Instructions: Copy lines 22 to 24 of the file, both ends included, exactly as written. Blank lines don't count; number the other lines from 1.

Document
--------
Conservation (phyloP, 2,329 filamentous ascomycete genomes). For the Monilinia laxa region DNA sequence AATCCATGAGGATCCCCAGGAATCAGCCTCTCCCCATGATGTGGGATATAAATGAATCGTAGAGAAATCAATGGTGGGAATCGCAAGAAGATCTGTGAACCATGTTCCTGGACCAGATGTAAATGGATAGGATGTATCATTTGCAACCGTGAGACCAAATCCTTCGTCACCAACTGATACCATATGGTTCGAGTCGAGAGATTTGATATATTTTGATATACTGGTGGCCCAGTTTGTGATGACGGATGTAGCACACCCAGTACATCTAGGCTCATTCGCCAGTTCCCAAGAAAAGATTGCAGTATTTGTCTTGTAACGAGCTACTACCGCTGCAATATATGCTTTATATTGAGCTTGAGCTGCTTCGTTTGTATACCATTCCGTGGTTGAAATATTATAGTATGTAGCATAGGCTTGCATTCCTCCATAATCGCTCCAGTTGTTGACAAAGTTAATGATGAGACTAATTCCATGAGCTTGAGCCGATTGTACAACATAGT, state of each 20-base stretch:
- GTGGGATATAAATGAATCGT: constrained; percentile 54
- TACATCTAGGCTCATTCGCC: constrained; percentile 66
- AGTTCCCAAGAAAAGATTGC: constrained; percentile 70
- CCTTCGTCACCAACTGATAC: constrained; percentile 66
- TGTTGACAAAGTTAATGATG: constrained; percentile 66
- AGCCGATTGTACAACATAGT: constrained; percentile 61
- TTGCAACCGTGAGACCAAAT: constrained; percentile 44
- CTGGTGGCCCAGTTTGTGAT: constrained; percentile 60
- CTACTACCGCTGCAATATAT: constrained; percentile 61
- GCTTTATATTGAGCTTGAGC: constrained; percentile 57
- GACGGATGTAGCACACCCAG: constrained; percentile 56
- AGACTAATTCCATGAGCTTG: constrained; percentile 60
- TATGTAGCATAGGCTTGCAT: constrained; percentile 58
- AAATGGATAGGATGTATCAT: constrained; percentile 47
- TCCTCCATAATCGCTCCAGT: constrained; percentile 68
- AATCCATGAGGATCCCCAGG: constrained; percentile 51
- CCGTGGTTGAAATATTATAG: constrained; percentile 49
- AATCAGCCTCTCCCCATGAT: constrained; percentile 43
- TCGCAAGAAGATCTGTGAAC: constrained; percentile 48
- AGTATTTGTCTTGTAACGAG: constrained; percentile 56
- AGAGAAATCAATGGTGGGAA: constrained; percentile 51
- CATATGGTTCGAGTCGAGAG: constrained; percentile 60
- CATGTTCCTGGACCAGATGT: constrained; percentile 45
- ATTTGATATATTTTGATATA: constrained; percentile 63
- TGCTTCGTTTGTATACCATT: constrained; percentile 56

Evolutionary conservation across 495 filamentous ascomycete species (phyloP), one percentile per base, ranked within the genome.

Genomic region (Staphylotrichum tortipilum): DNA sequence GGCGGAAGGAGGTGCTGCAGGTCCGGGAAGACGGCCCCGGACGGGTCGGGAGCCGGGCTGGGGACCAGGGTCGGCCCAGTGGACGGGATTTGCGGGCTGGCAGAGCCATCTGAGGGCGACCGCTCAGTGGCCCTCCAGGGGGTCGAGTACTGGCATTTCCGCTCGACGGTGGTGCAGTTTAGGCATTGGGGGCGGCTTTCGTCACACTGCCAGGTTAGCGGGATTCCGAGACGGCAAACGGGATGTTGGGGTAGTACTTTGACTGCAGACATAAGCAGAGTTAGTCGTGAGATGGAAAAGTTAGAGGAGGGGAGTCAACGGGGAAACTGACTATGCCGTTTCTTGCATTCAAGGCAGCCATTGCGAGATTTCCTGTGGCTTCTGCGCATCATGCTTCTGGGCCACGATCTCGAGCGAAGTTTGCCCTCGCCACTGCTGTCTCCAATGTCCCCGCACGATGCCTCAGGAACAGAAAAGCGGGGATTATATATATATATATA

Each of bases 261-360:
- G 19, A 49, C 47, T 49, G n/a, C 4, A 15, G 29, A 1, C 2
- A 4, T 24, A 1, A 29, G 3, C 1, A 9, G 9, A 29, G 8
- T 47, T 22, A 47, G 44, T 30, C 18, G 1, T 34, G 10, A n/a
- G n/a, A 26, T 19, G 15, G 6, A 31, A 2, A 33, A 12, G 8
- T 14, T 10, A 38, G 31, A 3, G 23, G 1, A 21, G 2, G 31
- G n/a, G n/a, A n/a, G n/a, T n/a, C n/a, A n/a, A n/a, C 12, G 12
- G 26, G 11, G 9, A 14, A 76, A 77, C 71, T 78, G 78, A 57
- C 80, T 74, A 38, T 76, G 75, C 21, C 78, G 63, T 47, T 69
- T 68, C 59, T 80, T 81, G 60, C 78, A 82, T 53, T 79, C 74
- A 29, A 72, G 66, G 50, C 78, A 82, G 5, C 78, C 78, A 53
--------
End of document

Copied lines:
- AGAGAAATCAATGGTGGGAA: constrained; percentile 51
- CATATGGTTCGAGTCGAGAG: constrained; percentile 60
- CATGTTCCTGGACCAGATGT: constrained; percentile 45